There seem to be few things standing between Entrega Gas Pipeline Inc. and its plans to transport natural gas from Meeker to Cheyenne, Wyo.
Several comments were offered by public officials and environmental representatives at a public scoping meeting Wednesday, but all were issues Entrega officials say can be addressed and shouldn't stand in the way of its application to the Federal Energy Regulatory Commission for a 327-mile pipeline.
Concerns ranged from noxious weed control to endangered species preservation and from the impact on landowners to the economic and environmental impacts of natural resource development.
"If I had to say, the No. 1 issue we've encountered is noxious weeds," said Larry Sauter, environmental manager for the Federal Energy Regulatory Commission. "There has to be a balance between progress and completeness. Somewhere between those two extremes is where I'm going to be walking."
Notice of the public meeting went to more than 2,000 stakeholders. Despite that, fewer than 20 people attended to comment.
Christi Ruppe with the Western Colorado Congress asked about the reclamation standards and the proximity of construction and compressor stations to homes.
She was told there were a few areas where planned compressor stations could be within several miles, or even as close as a hundred feet, of a home, but that the sites for compressor stations were not set in stone.
The comments were recorded and will be included in a Draft Environmental Impact Statement prepared by FERC and released for additional public comment.
Entrega officials say they plan to address the specific comments in landowner easement agreements or in reports filed with its application to the FERC.
Though it doesn't yet have Entrega's application, FERC is hosting public meetings in a pre-filing process meant to speed up its response to the application by mitigating concerns before the application is filed. A formal application is expected at the end of August.
The pre-filing process provides an attempt to resolve issues before the actual filing and establishes early discussion.
Entrega proposes to place the project in service in two phases. The 36-inch portion -- the Meeker Hub to Wamsutter, Wyo. -- is expected to be in service in fall 2005. The second portion -- Wamsutter to the Cheyenne Hub -- will commence service a year later. Entrega will request permission to begin construction in spring 2005.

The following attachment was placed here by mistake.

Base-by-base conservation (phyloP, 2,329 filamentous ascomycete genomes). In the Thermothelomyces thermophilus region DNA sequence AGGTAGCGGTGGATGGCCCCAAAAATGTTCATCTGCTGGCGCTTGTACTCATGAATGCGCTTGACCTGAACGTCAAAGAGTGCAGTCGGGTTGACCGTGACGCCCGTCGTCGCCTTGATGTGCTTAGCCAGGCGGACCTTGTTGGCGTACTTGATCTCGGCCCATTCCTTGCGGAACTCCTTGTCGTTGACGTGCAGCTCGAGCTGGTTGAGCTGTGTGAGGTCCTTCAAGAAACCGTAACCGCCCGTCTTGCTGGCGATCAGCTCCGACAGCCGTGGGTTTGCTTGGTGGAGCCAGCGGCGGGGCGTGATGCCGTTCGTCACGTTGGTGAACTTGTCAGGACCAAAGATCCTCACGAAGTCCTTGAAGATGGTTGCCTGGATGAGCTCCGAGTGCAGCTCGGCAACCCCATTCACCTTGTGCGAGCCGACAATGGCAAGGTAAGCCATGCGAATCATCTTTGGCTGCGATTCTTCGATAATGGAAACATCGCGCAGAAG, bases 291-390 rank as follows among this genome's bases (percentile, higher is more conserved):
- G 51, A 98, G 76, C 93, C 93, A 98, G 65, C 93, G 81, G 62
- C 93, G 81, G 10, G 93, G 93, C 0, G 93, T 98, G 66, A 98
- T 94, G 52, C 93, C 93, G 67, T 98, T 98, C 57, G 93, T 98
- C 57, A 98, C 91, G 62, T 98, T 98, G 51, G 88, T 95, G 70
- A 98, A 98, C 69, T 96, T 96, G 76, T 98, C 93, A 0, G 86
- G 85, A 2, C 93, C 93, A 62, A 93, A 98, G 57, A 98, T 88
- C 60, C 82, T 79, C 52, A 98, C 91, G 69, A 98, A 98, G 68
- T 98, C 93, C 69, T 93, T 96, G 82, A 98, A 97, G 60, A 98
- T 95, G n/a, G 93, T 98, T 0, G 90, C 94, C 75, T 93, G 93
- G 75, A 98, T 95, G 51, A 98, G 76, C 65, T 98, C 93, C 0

Construction of the pipeline would require about 5,159 acres of private and Bureau of Land Management Land.
BLM Little Snake Resource Office Director John Husband said the Bureau already has had several discussions with Entrega officials.
"It's been a pretty standard process concerning surface rights and disturbances," he said. "I haven't seen anything that will hold the project up."
Louise McMinn, BLM realty specialist, agreed, saying the concerns voiced to this point are fairly minor.
One concern is that one of the pipeline's five proposed compressor stations will be too near sage grouse breeding grounds and that the noise and service traffic might disturb the endangered species.
The solution, McMinn said, is simply to move the proposed the compressor station site.
"We just need more information," McMinn said. "I'm not aware of anything that has significant impact at this point."
The economic impact won't be known until the close of "open season" -- a solicitation of bids from companies who want to use the pipeline to transport natural gas.
Open season runs June 4 through 25.
"We've been very happy with the response," spokeswoman Lara Salazar said. "The question is always the national energy need and this is the answer to that."
Construction of the pipeline is broken down into four to five "spreads," with each employing 200 to 300 workers for 100 to 120 days. There is a possibility that all spreads will be constructed in tandem.
The economic impact of the construction is something Moffat County Department of Natural Resources Director Jeff Comstock asked be thoroughly explored in the final report from FERC.